2. Economic performance has varied across sectors. The oil and gas sector saw a significant output contraction in 2020—the largest since the oil price shock in mid-2014. Despite the pickup in global oil prices since October last year, Brunei’s O&G sector in Q4 2020 has remained in large contraction (-8.6 percent yoy) due to the unscheduled shutdown and maintenance of some offshore O&G facilities. In the non-O&G sector, growth performance was more heterogenous. Stringent containment measures implemented in the early stages of the pandemic negatively affected contact-intensive sectors (such as hotels, restaurants and air transport) which contracted by 1.6 percent. In contrast, growth in the downstream non-O&G sector, led by manufacture of petroleum and chemical products, was exceptionally strong (+324 percent yoy) contributing 4.6 percentage points to real GDP growth in 2020. 1

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Contributions to Real GDP Growth

(In percent)

Citation: IMF Staff Country Reports 2021, 214; 10.5089/9781513597102.002.A001

Sources: Brunei authorities, CEIC Data.1/ Annual growth figure for downstream non-O&G activities are not available for 2019, as operations commenced in late-2019,

Real GDP Growth

(In percent)

article image
Sources: Brunei authorities, CEIC Data.

Annual growth figure for downstream non-O&G activities are not available for 2019, as operations commenced in late-2019,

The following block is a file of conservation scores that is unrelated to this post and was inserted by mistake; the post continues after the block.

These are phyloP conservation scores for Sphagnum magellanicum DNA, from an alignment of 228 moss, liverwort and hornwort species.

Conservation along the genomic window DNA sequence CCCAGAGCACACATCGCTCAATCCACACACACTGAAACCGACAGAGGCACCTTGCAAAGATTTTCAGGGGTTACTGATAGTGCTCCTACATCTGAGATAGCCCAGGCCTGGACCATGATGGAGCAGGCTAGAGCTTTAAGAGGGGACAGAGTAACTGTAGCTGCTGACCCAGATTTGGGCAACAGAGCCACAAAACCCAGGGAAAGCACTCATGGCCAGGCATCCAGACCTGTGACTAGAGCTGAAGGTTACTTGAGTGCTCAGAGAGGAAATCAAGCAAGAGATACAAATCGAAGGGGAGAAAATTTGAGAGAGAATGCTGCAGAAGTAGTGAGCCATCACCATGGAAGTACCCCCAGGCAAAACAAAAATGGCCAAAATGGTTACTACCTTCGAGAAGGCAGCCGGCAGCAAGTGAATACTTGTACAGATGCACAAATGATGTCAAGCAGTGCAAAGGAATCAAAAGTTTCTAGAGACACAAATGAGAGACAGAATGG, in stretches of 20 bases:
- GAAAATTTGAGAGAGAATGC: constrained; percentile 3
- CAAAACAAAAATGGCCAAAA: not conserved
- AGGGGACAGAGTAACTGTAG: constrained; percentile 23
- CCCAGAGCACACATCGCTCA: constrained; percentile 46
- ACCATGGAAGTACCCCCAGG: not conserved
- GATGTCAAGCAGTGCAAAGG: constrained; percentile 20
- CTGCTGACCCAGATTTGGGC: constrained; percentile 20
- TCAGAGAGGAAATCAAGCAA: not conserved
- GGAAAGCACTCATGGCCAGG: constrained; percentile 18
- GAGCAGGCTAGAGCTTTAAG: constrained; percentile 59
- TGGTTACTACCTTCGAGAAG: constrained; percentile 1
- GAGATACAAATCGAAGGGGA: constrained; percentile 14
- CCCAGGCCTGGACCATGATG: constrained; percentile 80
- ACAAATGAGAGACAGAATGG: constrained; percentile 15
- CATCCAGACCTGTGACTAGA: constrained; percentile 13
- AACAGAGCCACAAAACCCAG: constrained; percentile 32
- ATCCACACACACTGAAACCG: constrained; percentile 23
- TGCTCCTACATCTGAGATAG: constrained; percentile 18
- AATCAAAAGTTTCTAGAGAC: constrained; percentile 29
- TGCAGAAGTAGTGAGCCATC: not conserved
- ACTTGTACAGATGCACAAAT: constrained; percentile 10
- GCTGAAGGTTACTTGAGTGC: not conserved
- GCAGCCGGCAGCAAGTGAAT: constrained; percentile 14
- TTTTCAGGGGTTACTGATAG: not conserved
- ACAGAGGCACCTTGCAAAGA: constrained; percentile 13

3. The pandemic has affected local and non-local workers differently. While employment of local workers increased due to positive economic growth and the facilitation of job matching through the JobCentre Brunei website and expanding the I-Ready Apprenticeship program, non-local employment was negatively impacted by entry restrictions to Brunei. The combined result was a decline of the labor force and a potential increase in the unemployment rate. Across sectors, employment increased in wholesale and retail, health and social work, and construction, while it declined slightly in manufacturing and mining and quarrying.

4. Headline inflation rose to 1.9 percent in 2020, mainly on account of higher food prices-reflecting supply constraints—and an increase in insurance prices.